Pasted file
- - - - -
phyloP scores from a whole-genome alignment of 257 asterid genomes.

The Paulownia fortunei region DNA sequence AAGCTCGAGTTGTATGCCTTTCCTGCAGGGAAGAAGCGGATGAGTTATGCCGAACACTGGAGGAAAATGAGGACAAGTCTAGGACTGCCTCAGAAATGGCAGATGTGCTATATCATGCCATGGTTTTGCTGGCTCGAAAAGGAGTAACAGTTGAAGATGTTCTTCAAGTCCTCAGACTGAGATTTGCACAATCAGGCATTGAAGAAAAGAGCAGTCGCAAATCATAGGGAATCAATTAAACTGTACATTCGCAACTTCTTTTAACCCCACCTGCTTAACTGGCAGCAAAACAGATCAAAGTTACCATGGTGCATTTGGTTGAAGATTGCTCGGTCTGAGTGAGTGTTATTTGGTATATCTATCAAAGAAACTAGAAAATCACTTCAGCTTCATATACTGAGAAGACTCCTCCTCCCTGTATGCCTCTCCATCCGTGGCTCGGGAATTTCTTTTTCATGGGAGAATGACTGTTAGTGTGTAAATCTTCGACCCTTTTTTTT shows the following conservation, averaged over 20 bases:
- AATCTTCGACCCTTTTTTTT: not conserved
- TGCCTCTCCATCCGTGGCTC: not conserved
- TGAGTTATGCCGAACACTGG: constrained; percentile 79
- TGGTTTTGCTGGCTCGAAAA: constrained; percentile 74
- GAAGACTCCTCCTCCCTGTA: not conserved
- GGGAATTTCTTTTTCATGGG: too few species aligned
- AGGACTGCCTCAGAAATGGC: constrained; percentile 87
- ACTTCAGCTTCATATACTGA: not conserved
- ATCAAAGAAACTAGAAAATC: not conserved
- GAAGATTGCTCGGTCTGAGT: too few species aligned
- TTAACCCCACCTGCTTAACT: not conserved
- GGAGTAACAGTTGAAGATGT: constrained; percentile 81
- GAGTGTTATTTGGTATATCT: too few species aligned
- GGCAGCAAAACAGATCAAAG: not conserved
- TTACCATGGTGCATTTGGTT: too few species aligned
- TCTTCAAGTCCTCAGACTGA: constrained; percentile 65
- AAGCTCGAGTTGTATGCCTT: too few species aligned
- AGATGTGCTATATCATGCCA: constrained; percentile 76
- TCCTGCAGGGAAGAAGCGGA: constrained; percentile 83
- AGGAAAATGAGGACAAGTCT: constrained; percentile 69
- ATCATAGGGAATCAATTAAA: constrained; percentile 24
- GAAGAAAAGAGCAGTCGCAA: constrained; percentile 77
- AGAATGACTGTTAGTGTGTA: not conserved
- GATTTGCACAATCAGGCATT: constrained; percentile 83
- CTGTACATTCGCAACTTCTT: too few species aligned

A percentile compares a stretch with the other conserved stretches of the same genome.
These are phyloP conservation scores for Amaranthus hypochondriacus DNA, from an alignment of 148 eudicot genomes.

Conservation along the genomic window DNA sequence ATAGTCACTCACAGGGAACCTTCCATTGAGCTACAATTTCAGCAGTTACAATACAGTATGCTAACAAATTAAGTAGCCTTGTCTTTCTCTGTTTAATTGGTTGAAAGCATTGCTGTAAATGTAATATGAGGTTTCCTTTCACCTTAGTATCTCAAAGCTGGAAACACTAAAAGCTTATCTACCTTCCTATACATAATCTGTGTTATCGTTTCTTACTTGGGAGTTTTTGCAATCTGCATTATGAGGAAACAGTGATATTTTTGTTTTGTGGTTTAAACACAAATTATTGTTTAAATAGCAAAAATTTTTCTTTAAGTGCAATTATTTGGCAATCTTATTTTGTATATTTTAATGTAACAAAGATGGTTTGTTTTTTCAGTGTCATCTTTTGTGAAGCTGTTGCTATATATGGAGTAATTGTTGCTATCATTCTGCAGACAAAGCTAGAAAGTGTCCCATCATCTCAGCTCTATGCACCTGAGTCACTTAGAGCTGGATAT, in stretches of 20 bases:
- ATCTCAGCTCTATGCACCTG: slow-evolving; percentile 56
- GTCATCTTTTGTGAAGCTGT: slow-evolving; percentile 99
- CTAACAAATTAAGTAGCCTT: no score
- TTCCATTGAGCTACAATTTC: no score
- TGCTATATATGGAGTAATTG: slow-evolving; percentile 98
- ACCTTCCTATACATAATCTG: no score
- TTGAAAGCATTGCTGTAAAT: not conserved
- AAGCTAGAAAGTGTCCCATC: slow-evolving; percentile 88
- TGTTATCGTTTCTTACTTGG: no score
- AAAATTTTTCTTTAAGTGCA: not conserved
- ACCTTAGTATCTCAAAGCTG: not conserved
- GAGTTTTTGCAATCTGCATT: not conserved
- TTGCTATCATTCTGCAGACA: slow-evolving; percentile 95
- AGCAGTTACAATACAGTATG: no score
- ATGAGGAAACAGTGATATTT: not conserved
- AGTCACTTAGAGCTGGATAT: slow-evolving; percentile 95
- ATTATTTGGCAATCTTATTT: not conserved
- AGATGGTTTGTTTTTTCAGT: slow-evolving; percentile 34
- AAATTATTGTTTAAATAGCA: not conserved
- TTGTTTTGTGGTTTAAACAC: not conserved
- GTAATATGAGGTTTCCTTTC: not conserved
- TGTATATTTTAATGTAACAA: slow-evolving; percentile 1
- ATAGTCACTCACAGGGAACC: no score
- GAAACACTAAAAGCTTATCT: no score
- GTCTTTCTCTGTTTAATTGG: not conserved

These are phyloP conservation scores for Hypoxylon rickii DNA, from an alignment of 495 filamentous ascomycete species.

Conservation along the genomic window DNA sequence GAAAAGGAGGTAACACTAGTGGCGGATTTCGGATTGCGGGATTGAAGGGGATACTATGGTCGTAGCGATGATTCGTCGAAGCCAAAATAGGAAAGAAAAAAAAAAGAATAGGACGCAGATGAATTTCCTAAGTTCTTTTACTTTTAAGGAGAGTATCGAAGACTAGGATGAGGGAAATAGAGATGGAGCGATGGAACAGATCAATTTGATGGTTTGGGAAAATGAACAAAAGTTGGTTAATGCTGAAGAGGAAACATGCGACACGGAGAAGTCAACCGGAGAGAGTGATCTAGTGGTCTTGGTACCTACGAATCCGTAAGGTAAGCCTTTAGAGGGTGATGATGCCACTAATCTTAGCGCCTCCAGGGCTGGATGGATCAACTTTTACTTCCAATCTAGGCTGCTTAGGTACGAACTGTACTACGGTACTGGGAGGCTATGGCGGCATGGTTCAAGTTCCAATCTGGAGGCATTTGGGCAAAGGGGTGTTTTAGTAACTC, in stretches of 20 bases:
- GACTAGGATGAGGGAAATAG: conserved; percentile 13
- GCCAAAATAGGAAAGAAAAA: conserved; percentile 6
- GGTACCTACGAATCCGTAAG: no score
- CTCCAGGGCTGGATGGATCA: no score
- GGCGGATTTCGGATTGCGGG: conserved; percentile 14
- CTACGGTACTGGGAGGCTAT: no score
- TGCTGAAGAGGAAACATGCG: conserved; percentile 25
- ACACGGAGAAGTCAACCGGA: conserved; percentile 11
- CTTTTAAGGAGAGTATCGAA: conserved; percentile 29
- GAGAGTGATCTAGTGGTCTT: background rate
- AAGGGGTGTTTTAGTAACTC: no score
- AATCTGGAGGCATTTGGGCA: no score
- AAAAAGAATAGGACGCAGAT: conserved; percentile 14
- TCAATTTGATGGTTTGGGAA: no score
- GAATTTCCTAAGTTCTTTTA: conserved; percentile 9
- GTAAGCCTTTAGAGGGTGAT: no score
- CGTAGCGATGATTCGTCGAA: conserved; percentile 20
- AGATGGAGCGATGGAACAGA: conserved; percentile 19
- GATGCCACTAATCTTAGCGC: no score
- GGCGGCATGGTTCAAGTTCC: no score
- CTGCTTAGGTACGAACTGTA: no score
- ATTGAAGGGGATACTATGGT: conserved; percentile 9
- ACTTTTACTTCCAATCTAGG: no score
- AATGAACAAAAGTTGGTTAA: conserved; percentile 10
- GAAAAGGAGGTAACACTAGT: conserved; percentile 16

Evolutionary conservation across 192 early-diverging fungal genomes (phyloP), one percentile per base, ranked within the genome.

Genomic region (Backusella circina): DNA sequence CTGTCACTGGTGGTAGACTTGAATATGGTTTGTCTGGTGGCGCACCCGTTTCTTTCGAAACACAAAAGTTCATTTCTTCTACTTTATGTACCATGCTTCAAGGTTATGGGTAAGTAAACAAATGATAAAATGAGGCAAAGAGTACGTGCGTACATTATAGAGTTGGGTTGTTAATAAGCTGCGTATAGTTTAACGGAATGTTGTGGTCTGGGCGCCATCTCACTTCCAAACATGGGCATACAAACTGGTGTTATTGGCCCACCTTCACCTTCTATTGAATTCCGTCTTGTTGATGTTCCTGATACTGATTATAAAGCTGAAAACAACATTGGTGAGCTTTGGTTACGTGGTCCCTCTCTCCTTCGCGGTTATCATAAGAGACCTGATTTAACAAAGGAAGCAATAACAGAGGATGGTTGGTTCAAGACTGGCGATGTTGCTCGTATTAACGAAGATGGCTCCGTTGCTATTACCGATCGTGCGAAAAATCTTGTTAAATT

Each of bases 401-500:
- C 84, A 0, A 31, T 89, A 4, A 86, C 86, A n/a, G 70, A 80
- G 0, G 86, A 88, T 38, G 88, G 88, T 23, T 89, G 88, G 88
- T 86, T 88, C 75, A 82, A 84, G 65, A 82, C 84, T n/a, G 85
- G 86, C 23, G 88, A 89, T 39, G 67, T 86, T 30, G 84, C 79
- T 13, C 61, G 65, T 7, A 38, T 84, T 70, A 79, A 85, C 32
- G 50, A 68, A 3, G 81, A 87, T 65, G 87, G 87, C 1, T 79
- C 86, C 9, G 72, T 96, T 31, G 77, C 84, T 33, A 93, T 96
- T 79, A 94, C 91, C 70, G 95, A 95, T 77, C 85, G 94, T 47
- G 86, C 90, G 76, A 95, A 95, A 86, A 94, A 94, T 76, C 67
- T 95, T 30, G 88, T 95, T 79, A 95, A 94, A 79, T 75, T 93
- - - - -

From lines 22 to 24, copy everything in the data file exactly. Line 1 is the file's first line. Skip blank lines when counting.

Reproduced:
- AGGAAAATGAGGACAAGTCT: constrained; percentile 69
- ATCATAGGGAATCAATTAAA: constrained; percentile 24
- GAAGAAAAGAGCAGTCGCAA: constrained; percentile 77